Racing: Monk takes the Kelso route to Cheltenham

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The Independent Online
GREAT clues are available today, Watson, should you wish to find winners at the Cheltenham Festival. London sleuths, however, will have to get their way across from Baker Street to King's Cross this morning if they are to collect the vital information.

A train to Scottish soldier country in Kelso may lead to some persuasive evidence for the beginning of the Cotswolds' great jamboree, which starts a week Tuesday. Gordon Richards will be sprinkling around the tips when he saddles three of Greystoke's biggest guns for a piece of work after racing.

The Grey Monk, Addington Boy and Unguided Missile are all Cheltenham bound if they do not make fools of themselves this afternoon, and any hint to their well-being will cause a ripple in the ante-post markets.

It will not be cheap for the softies to gain their pleasure. Trainspotters will have to travel to Berwick-on-Tweed, the nearest station to the course, and from there it is 22 miles by taxi to the course. Barter for the fare with the tam-o'-shantered driver.

Once in situ there may be a problem with those who appreciate their tucker. On-course picnics are not allowed, almost uniquely, at Kelso. Richards, though, will hear no ill of the hosts in border country. "The ground is good at Kelso and they have been kind enough to let me go," he said yesterday."

The Grey Monk remains at 10-1 for the Gold Cup even though he has been the victim of bacterial mischief over recent months and now there is that great clock-watching exercise with him, the race against time. "He needs all the work I can give him," Gordon said.

Addington Boy is "in good form" following a recent spin over hurdles at Newcastle and may yet be one of the liveliest outside candidates for the Blue Riband, while Unguided Missile has dropped from the highest echelon and more prosaic targets have been lined up for him."He is in the Kim Muir and the race that used to be the Ritz Club," Richards said.

Discussions will also be taking place at the Jockey Club following Royston Ffrench's decision to appeal against the suspension he was given for partnering a non-trier at Wolverhampton on Wednesday. The jockey was suspended for seven days and his mount, Lady Jazz, for 30.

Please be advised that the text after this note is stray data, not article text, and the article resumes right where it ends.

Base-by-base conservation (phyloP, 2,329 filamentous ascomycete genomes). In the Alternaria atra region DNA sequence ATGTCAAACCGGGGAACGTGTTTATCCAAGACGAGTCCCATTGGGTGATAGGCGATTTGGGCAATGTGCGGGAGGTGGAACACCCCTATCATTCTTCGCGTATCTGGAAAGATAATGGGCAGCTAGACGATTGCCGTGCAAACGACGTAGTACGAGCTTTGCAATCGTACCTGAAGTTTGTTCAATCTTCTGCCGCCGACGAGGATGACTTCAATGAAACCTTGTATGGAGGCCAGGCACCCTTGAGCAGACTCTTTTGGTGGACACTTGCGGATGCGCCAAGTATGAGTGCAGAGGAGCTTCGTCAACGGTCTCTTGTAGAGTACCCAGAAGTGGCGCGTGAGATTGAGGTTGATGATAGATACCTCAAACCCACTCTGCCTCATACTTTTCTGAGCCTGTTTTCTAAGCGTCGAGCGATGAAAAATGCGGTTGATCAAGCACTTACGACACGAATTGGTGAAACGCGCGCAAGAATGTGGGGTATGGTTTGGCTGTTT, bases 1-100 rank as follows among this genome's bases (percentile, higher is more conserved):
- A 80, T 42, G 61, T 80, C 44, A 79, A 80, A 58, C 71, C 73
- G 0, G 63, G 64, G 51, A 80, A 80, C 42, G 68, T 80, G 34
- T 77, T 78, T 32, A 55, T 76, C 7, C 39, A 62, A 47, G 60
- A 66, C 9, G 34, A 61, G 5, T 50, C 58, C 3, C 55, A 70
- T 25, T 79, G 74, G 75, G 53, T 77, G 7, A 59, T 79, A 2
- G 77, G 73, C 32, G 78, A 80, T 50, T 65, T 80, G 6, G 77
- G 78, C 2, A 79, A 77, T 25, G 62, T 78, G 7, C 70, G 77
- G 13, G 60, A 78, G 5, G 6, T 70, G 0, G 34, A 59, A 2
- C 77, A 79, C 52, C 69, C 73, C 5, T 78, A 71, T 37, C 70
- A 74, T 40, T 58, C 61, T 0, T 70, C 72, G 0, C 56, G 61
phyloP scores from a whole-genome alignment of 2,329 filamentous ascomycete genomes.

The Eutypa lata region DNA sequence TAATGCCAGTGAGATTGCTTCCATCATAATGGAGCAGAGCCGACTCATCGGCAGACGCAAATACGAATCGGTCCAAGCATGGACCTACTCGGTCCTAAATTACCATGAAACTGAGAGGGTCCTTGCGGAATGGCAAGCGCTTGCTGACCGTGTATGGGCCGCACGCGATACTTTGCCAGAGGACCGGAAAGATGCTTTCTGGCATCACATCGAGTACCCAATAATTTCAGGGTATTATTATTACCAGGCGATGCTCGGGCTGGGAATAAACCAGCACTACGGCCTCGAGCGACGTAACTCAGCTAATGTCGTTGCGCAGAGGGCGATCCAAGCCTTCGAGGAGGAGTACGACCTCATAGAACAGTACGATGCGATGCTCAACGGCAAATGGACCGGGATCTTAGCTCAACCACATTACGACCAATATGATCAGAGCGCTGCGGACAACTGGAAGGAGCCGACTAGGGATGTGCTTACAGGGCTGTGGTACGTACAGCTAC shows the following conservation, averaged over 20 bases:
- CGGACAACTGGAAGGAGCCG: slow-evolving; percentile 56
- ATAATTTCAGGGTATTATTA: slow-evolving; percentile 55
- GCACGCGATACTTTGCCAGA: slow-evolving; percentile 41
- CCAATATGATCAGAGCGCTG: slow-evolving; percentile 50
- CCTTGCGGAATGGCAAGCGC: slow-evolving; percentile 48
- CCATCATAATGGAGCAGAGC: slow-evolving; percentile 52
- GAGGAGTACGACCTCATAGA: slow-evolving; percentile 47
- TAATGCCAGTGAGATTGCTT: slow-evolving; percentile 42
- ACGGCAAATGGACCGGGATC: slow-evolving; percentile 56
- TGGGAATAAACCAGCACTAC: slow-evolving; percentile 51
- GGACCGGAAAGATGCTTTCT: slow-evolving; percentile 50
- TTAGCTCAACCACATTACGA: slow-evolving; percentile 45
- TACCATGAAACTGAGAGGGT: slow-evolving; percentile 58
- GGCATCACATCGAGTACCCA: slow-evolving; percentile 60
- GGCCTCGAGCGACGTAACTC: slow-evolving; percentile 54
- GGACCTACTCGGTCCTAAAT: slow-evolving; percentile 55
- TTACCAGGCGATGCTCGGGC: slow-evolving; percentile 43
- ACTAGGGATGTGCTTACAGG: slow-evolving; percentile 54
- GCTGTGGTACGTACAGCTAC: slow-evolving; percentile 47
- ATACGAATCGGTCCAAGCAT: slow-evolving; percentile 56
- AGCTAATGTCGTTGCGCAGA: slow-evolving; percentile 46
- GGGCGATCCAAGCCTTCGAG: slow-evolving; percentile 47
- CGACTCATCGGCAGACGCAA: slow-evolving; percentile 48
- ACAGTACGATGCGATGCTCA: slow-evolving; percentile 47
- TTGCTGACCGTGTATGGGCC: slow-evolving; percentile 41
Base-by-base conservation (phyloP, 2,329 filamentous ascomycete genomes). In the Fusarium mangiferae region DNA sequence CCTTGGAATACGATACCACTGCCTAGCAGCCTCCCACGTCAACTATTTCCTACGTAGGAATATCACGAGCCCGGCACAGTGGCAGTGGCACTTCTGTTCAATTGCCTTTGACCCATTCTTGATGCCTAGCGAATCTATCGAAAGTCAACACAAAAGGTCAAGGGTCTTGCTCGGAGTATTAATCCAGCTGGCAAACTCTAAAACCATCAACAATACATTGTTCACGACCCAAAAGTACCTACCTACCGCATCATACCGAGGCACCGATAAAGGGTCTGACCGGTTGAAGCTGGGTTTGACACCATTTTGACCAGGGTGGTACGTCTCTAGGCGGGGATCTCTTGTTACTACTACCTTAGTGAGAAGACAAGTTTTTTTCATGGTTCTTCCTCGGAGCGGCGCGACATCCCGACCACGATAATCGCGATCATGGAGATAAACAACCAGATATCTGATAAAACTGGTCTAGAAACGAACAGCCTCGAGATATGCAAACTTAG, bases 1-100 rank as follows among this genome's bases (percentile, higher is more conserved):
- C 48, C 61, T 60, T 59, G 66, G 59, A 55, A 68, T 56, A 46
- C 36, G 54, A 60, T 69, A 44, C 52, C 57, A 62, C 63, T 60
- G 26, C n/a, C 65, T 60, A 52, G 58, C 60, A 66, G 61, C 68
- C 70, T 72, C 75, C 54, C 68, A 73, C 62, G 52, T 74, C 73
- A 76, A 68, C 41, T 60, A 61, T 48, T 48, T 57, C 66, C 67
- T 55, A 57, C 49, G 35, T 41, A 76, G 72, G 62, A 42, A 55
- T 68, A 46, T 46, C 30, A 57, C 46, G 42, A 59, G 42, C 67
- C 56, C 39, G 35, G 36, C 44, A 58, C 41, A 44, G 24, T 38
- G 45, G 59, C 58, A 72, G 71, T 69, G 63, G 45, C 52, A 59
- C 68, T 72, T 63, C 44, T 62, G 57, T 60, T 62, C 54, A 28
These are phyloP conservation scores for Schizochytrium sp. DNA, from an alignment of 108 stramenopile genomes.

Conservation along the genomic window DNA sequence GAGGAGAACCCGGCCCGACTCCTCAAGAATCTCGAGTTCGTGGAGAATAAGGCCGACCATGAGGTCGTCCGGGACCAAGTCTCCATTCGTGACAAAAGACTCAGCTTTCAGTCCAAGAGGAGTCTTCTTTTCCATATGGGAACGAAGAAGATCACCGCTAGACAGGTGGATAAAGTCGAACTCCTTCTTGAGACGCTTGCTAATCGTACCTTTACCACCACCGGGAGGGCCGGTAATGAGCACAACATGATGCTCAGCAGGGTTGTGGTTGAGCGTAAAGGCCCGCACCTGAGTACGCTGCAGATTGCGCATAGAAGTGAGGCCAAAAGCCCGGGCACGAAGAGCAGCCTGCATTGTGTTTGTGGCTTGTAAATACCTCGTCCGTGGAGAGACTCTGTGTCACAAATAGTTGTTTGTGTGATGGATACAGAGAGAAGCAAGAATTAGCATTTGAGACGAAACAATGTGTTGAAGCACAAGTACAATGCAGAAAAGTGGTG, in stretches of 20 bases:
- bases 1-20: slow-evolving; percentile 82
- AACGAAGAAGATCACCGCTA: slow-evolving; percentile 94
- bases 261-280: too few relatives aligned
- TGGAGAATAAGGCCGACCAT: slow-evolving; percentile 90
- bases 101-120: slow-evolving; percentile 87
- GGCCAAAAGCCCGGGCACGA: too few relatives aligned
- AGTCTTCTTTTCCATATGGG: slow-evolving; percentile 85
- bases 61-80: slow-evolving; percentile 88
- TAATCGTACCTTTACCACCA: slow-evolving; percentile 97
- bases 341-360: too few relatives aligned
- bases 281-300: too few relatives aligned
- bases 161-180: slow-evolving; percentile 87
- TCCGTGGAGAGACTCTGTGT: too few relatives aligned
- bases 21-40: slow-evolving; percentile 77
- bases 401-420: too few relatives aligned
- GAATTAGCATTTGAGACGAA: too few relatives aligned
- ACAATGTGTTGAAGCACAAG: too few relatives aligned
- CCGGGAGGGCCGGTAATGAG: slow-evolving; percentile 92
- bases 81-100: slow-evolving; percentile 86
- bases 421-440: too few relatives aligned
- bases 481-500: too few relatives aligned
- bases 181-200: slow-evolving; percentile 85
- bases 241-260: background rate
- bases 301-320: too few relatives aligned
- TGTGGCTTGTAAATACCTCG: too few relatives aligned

"Royston will appeal," the jockey's agent, Tony Hind, said yesterday. "He's upset because they're insinuating he didn't try and he did. He's very down. If you go through the form book like I do you'll know that the best the horse could have done was finish third.

"Royston hit the horse three or four times in the straight and they told him he didn't try. And the trainer phoned to say the horse was a bit lame this morning which gives more possible evidence why she couldn't lie up with the pace early on yesterday."

This may be grim stuff for Ffrench but at least he can console himself with the fact that while we are looking at droplets running down our windows in the coming days he will witness the same phenomenon from a seat next to an aircraft porthole. The champion apprentice is scheduled to fly out to Barbados today to take the mount on Bill Marshall's Making It Happen in the Gold Cup at Garrison Savannah. It's a dirty job, but someone's got to do it.

l A punter walked into a Central London betting office yesterday and put pounds 15,000 on the Champion Hurdle favourite, Istabraq, at 7-2. An hour later he went back and put on another pounds 20,000. Corals, who took the bet, cut the odds to 100-30. The punter could have saved himself pounds 3,150 in tax if he had placed the bet on a racecourse.

RICHARD EDMONDSON

NAP: McGregor The Third

(Kelso 3.20)

NB: Welsh Silk

(Newbury 5.10)

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